Tea Review

Pure Ceylon English Breakfast, Select Blend

Upton TB18. 2.2 grams steeped for 3 minutes at 212℉. Impression: dark BOP size bits, see photo. Dry tea scent: hints of mint and cedar. Brewed tea scent is yeasty, malty. Taste: Mild, brackish, woody. Moderately astringent.

Most ‘English Breakfast’ blends include some Assam for maltiness. This does not, and suffers a little for it.

Tea Review

Christmas Tea, blended in Germany

Upton TE90. 2.5 grams steeped for 4 minutes at 212℉. Impression: BOP-size tea with lighter bits of other material, see photo. Dry tea scent of lemon, clove, cardamom, potpourri-like. Brewed tea scent is dominated by clove, but there are hints of roses and perhaps cardamom? Taste: clove-y. Mildly astringent.

I am not a huge fan of flavored teas, but this one is okay. Sweetening and milk might improve it, if you drink tea that way, which I usually don’t. The ingredients list includes black tea, citrus peels, rose petals, chopped almonds, cloves, vanilla bits, cardamom, ‘artificial flavor.’

Tea Review

Idulgashinna Black Tea OP Organic, Ceylon Premium Tea

Upton TC60. 2.2 grams steeped for 5 minutes at 212℉. Impression: long, dark twisted whole leaves, see photo. Dry tea scent resinous, floral, sweet, slightly grassy. Brewed tea scent is yeasty. Taste: malty, yeasty, like old leather, hint of spice. Very astringent.

A pretty tea, both in the dramatic appearance of the dry tea and the deep, clear amber of the brew. Unusual scents when dry for a black tea.

Tea Review

Uva Special BOP

(Ceylon) Upton TC51. 2.2 grams steeped for 3 minutes at 212℉. Dry tea scent: resin, fallen tree leaves. Taste: harsh, brackish, with notes of rotted wood. Moderately astringent. Unusual taste for black tea. Not for me.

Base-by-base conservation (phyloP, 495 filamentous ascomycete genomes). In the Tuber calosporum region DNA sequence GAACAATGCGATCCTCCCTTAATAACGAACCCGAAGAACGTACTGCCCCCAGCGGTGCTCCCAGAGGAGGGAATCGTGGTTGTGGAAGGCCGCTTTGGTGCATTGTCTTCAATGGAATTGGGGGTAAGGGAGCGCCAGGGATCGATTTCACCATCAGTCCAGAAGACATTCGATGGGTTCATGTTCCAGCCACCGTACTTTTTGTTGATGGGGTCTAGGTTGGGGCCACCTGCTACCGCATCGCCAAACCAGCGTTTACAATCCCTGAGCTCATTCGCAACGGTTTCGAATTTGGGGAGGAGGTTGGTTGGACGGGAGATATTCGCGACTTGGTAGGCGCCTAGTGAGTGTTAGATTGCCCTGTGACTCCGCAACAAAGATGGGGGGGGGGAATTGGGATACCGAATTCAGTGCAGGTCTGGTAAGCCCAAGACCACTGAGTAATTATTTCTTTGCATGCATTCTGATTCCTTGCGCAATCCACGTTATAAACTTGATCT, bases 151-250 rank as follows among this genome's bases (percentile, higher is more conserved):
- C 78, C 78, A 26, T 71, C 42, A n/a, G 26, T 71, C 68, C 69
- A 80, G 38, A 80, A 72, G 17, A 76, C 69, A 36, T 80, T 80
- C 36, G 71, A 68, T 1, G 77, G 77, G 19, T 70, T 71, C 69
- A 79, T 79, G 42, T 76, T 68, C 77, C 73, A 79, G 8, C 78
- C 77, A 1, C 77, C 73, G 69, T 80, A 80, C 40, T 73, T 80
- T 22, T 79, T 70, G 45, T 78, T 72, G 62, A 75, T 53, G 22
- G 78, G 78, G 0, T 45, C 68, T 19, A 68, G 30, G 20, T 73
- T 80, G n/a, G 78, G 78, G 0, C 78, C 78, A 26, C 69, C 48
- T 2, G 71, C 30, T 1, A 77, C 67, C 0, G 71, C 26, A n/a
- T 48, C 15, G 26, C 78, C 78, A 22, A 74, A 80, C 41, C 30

Tea Review

Golden Kenya, Black Tea GFBOP

Upton TK25. 2.2 grams steeped for 5 minutes at 212℉. Impression: BOP-size bits, see photo. Dry tea smells of citrus. Brewed tea scent is yeasty, spicy, brothy. Taste: Clear and bright, no brackishness, hints of peaches, mushrooms and toast. Mildly astringent.

I had never had an African tea before, but Kenya was recommended to me. This is a very pleasant tea, with some unique flavors I haven’t come across before in black tea. A nice switch from my usual round of Ceylons and Assams.

Award Eligibility Post for 2018

It’s that time of the year.

Half-Witch is my only publication this year, but one I’m very happy with. I believe it is eligible for the Nebula, Hugo, Andre Norton, World Fantasy, British Fantasy, Mythopoeic, and Shirley Jackson awards, at least. My Campbell eligibility has long since expired. Half-Witch is being marketed as Middle Grade, but seems to have been read widely by adults, and might qualify in either YA or Adult novel categories

Kirkus starred review: “Readers who appreciate powerful female friendships and sui generis whimsy will cherish it.”

Amal El-Mohtar, The Best New Fantasy Novels, in the New York Times: “Half-Witch is a marvel of storytelling, balancing humor, terror and grace. Lizbet… and Strix are a perfect double act, and the shape and texture of the friendship they build is a joy to discover.”

NPR’s Best Books of 2018: “A marvelous blend of whimsy, terror and deep feeling.”

Colleen Mondor in Locus: “There is something deeply satisfying about a traditional fantasy with plucky protagonists, nefarious villains, hungry goblins, tricky witches, and a dangerous and difficult quest… Everything you expect to find is present, plus a lot of unlikely twists and turns that make this adventure a classic read.”

A Junior Library Guild Selection.

Half-Witch is available from its publisher Small Beer Press, from Amazon, Barnes & Noble, or your local bookseller.

Tea Review

Pettiagalla OP1, Thé noir de Ceylon

Mariage Freres T302. 2.5 grams steeped for 5 minutes at 212℉. Impression: OP-size bits, see photo. Dry tea smells like roses and apricots. Brewed tea scent yeasty, malty. Taste: woody, brackish, briary, hints of tobacco. Not much finish. Strongly astringent.

A solid Ceylon, without any unpleasant notes. Similar to blends often called ‘Scottish breakfast tea,’ though this is a varietal, not a blend.